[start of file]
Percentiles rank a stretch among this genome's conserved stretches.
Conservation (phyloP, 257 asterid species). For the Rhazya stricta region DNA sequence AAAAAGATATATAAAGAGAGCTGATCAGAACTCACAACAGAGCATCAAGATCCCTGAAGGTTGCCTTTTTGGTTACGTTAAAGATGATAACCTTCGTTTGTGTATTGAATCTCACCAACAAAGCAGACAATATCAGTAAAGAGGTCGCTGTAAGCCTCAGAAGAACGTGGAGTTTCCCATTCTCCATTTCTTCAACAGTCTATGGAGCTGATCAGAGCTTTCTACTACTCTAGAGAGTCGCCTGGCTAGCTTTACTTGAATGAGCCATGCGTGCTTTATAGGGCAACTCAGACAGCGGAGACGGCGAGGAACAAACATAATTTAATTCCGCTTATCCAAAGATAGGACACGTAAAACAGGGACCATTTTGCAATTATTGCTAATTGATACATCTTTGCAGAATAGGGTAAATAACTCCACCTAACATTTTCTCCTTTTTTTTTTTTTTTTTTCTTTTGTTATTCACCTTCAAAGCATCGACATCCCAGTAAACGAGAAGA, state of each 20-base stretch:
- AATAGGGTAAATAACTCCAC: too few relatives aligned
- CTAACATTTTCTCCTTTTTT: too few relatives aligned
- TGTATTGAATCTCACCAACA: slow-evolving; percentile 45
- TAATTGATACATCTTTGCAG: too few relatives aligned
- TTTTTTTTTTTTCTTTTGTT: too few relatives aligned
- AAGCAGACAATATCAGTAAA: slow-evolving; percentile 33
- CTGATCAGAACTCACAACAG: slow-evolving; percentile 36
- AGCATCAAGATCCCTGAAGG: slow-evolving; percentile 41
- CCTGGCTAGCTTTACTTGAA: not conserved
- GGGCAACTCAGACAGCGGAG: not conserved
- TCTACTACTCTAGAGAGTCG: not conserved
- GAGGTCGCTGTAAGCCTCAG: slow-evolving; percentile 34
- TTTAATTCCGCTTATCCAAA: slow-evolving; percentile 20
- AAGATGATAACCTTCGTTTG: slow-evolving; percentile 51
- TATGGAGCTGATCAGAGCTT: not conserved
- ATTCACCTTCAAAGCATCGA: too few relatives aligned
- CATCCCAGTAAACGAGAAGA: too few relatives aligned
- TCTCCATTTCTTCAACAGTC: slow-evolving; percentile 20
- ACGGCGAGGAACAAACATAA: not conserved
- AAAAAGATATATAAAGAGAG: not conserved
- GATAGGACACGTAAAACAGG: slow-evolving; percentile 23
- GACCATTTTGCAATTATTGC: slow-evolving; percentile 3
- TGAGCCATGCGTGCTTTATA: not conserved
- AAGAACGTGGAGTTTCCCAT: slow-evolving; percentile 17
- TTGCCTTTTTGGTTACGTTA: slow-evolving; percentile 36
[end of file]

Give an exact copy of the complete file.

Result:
Percentiles rank a stretch among this genome's conserved stretches.
Conservation (phyloP, 257 asterid species). For the Rhazya stricta region DNA sequence AAAAAGATATATAAAGAGAGCTGATCAGAACTCACAACAGAGCATCAAGATCCCTGAAGGTTGCCTTTTTGGTTACGTTAAAGATGATAACCTTCGTTTGTGTATTGAATCTCACCAACAAAGCAGACAATATCAGTAAAGAGGTCGCTGTAAGCCTCAGAAGAACGTGGAGTTTCCCATTCTCCATTTCTTCAACAGTCTATGGAGCTGATCAGAGCTTTCTACTACTCTAGAGAGTCGCCTGGCTAGCTTTACTTGAATGAGCCATGCGTGCTTTATAGGGCAACTCAGACAGCGGAGACGGCGAGGAACAAACATAATTTAATTCCGCTTATCCAAAGATAGGACACGTAAAACAGGGACCATTTTGCAATTATTGCTAATTGATACATCTTTGCAGAATAGGGTAAATAACTCCACCTAACATTTTCTCCTTTTTTTTTTTTTTTTTTCTTTTGTTATTCACCTTCAAAGCATCGACATCCCAGTAAACGAGAAGA, state of each 20-base stretch:
- AATAGGGTAAATAACTCCAC: too few relatives aligned
- CTAACATTTTCTCCTTTTTT: too few relatives aligned
- TGTATTGAATCTCACCAACA: slow-evolving; percentile 45
- TAATTGATACATCTTTGCAG: too few relatives aligned
- TTTTTTTTTTTTCTTTTGTT: too few relatives aligned
- AAGCAGACAATATCAGTAAA: slow-evolving; percentile 33
- CTGATCAGAACTCACAACAG: slow-evolving; percentile 36
- AGCATCAAGATCCCTGAAGG: slow-evolving; percentile 41
- CCTGGCTAGCTTTACTTGAA: not conserved
- GGGCAACTCAGACAGCGGAG: not conserved
- TCTACTACTCTAGAGAGTCG: not conserved
- GAGGTCGCTGTAAGCCTCAG: slow-evolving; percentile 34
- TTTAATTCCGCTTATCCAAA: slow-evolving; percentile 20
- AAGATGATAACCTTCGTTTG: slow-evolving; percentile 51
- TATGGAGCTGATCAGAGCTT: not conserved
- ATTCACCTTCAAAGCATCGA: too few relatives aligned
- CATCCCAGTAAACGAGAAGA: too few relatives aligned
- TCTCCATTTCTTCAACAGTC: slow-evolving; percentile 20
- ACGGCGAGGAACAAACATAA: not conserved
- AAAAAGATATATAAAGAGAG: not conserved
- GATAGGACACGTAAAACAGG: slow-evolving; percentile 23
- GACCATTTTGCAATTATTGC: slow-evolving; percentile 3
- TGAGCCATGCGTGCTTTATA: not conserved
- AAGAACGTGGAGTTTCCCAT: slow-evolving; percentile 17
- TTGCCTTTTTGGTTACGTTA: slow-evolving; percentile 36